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By Medha Singh and Shivani Kumaresan
(Reuters) – The was set for a subdued open on Tuesday as data showed consumer prices increased by the most in more than 8-1/2 years in March, while Johnson & Johnson (NYSE:) slipped as federal health agencies recommended pausing the use of its COVID-19 vaccine.
The U.S. consumer price index (CPI) jumped 0.6% last month, the largest gain since August 2012, after rising 0.4% in February, the Labor Department said on Tuesday. Economists polled by Reuters had forecast the overall CPI advancing 0.5%.
“There was some level of fear that the numbers would be enormous,” said Thomas Hayes, chairman at Great Hill Capital Llc in New York.
“Going into it, (Federal Reserve Chair Jerome) Powell saying they are not eager to change rates kind of set the stage that ‘regardless of where the number comes in, we are going to stay accommodative to reach full employment’.”
Growing bets that the spike in inflation this year would be transitory have eased concerns over higher interest rates and revived demand for high-growth technology stocks, while the S&P 500 and the Dow have scaled record highs on hopes that speedy vaccinations would lead to a swift economic recovery.
Those hopes were dampened somewhat on Tuesday as U.S. federal health agencies recommended pausing the use of Johnson & Johnson’s single-shot COVID-19 vaccine after six recipients developed a rare disorder involving blood clots.
White House economic adviser Jared Bernstein said it was too soon to say what impact the pause could have on President Joe Biden’s push to reopen the country.
Johnson & Johnson’s shares were down 3% in premarket trading.
Cruise operators, airlines and hotel chains, which are poised to benefit from an economic reopening driven by vaccine distributions, also edged lower.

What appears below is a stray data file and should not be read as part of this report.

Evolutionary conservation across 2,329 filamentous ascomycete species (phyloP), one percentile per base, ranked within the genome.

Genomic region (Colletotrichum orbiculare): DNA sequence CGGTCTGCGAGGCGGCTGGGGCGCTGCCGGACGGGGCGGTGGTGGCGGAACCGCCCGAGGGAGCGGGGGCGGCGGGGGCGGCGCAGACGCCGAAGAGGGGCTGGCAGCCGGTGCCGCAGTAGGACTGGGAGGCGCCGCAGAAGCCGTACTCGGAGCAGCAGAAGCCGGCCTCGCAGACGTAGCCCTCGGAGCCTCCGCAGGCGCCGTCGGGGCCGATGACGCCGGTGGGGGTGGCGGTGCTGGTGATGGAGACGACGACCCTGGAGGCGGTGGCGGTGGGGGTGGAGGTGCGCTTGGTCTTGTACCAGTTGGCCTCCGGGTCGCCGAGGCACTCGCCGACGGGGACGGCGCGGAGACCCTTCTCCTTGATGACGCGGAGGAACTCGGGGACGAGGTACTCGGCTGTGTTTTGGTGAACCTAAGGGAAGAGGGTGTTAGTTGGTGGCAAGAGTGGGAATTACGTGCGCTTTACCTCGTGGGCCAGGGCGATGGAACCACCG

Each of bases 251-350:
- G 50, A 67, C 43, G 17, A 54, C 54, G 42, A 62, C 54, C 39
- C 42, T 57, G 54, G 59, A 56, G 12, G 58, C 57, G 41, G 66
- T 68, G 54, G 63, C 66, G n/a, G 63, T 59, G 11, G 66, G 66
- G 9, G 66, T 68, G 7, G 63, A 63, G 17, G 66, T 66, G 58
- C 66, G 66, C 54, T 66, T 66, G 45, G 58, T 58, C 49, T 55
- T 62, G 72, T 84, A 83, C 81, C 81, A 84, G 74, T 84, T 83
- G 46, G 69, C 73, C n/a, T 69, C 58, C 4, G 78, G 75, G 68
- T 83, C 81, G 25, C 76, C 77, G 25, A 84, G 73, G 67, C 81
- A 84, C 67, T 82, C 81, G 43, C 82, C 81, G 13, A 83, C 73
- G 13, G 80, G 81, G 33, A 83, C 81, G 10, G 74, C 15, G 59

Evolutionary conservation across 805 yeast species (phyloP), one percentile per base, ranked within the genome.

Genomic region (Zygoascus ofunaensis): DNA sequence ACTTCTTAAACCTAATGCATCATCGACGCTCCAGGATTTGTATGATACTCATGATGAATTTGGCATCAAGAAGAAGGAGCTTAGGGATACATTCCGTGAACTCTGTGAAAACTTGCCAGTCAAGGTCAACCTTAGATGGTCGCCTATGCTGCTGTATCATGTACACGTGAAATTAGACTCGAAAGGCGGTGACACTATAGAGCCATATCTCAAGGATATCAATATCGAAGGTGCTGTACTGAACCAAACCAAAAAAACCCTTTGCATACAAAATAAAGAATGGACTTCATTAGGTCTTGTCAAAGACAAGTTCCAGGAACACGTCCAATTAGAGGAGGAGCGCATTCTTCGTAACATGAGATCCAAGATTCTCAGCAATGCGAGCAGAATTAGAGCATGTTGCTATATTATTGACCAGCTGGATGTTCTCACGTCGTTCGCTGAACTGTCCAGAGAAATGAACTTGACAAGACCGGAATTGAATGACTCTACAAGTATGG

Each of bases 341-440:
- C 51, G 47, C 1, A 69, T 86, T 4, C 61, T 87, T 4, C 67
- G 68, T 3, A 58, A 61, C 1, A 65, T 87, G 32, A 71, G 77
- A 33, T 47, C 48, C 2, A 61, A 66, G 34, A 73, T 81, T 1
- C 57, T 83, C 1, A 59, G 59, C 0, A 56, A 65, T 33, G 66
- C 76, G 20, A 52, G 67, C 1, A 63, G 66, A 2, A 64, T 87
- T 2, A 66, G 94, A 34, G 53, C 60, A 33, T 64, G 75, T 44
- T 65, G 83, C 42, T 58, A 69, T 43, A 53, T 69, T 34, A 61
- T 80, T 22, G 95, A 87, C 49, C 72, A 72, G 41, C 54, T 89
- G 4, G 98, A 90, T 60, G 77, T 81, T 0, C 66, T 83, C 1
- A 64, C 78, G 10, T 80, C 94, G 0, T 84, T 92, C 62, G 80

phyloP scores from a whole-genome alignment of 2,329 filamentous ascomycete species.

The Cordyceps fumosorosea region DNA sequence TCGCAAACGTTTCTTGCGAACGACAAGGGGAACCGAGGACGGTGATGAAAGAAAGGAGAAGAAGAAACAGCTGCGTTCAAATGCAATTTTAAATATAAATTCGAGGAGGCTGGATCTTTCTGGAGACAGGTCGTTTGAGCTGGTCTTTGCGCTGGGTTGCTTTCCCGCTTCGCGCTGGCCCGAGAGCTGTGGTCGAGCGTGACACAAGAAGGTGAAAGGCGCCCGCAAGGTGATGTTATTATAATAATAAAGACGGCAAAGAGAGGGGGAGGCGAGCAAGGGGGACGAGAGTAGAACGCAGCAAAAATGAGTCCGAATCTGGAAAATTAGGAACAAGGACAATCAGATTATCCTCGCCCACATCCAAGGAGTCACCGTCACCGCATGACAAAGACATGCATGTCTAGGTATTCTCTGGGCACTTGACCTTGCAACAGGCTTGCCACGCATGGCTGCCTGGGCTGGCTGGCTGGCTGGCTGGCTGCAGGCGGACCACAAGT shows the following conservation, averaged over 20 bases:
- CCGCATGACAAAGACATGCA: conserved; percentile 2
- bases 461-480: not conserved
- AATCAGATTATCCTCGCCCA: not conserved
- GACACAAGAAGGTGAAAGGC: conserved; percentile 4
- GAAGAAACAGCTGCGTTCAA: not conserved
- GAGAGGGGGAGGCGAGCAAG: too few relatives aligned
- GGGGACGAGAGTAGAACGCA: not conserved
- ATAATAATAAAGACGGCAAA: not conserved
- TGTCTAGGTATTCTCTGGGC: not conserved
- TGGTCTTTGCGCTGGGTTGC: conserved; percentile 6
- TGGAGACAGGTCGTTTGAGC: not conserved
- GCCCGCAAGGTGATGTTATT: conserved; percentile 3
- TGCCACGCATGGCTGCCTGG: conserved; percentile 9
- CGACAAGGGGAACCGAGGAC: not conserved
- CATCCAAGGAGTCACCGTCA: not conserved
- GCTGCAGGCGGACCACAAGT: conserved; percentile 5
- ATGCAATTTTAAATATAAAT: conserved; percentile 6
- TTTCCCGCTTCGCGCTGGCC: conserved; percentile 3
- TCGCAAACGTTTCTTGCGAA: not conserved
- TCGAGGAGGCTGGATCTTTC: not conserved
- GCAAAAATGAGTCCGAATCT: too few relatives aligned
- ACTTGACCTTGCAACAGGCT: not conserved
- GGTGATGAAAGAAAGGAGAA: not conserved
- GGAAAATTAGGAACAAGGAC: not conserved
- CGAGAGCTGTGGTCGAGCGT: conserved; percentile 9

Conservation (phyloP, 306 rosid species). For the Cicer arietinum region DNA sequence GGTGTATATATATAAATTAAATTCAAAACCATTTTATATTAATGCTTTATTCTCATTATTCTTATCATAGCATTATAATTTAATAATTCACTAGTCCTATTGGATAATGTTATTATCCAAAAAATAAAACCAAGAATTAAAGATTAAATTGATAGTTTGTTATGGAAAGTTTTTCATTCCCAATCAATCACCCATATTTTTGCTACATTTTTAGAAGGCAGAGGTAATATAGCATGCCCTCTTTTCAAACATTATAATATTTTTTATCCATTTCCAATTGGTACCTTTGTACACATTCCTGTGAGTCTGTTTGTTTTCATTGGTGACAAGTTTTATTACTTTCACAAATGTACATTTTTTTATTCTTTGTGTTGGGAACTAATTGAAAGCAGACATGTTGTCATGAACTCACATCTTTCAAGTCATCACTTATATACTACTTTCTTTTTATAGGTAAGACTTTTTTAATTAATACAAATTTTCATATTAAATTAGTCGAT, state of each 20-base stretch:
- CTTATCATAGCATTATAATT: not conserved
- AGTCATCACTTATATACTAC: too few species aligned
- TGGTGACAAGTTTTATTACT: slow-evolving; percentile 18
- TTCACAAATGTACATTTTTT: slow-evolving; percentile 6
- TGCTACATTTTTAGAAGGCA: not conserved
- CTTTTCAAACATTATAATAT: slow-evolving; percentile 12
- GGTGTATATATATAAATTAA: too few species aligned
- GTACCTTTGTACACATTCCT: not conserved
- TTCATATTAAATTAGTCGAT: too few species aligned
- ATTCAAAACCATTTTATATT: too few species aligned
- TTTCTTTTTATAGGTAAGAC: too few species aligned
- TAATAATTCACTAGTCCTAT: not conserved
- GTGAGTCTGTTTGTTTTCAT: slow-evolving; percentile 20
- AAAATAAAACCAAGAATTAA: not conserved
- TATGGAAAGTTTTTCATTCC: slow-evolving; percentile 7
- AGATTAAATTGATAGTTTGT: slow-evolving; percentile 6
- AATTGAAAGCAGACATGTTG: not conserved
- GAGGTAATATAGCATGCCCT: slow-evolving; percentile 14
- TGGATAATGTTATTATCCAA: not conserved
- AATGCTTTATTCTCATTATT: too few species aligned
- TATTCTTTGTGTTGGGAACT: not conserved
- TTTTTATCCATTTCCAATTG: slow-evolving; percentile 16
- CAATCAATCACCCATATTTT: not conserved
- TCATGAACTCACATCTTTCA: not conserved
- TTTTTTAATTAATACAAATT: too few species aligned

“We don’t think (the pause on Johnson & Johnson’s vaccine) is a major hiccup at this time,” said Ryan Detrick, senior market strategist at LPL Financial (NASDAQ:) in Charlotte, North Carolina.
“We need more time to study it. Its impact on reopening is minimal at the point. We still have two other vaccines.”
Shares of rival U.S. vaccine makers Pfizer Inc (NYSE:) and Moderna (NASDAQ:) Inc rose 0.8% and 6.7%.
At 08:41 a.m. ET, Dow E-minis were down 67 points, or 0.21%, S&P 500 E-minis were down 0.75 points, or 0.02%.
E-minis were up 58.25 points, or 0.42% as heavyweight tech-related companies that had flourished during lockdowns gained ground. Apple Inc (NASDAQ:), Microsoft Corp (NASDAQ:) and Amazon.com Inc (NASDAQ:) rose between 0.5% and 0.8%.
Investors are also marking time ahead of the start of the first-quarter earnings season, with results from Goldman Sachs (NYSE:), JPMorgan (NYSE:) and Wells Fargo (NYSE:) on deck on Wednesday.
Analysts expect earnings for S&P 500 firms to jump 25% from a year ago, driven by strength in consumer discretionary and financial companies, according to Refinitiv IBES data.
Cryptocurrency and blockchain-related firms including Riot Blockchain (NASDAQ:) and Marathon Digital Holdings jumped 8.3% and 7.5% as bitcoin prices soared 5%, a day ahead of listing of Coinbase, the largest U.S. cryptocurrency exchange.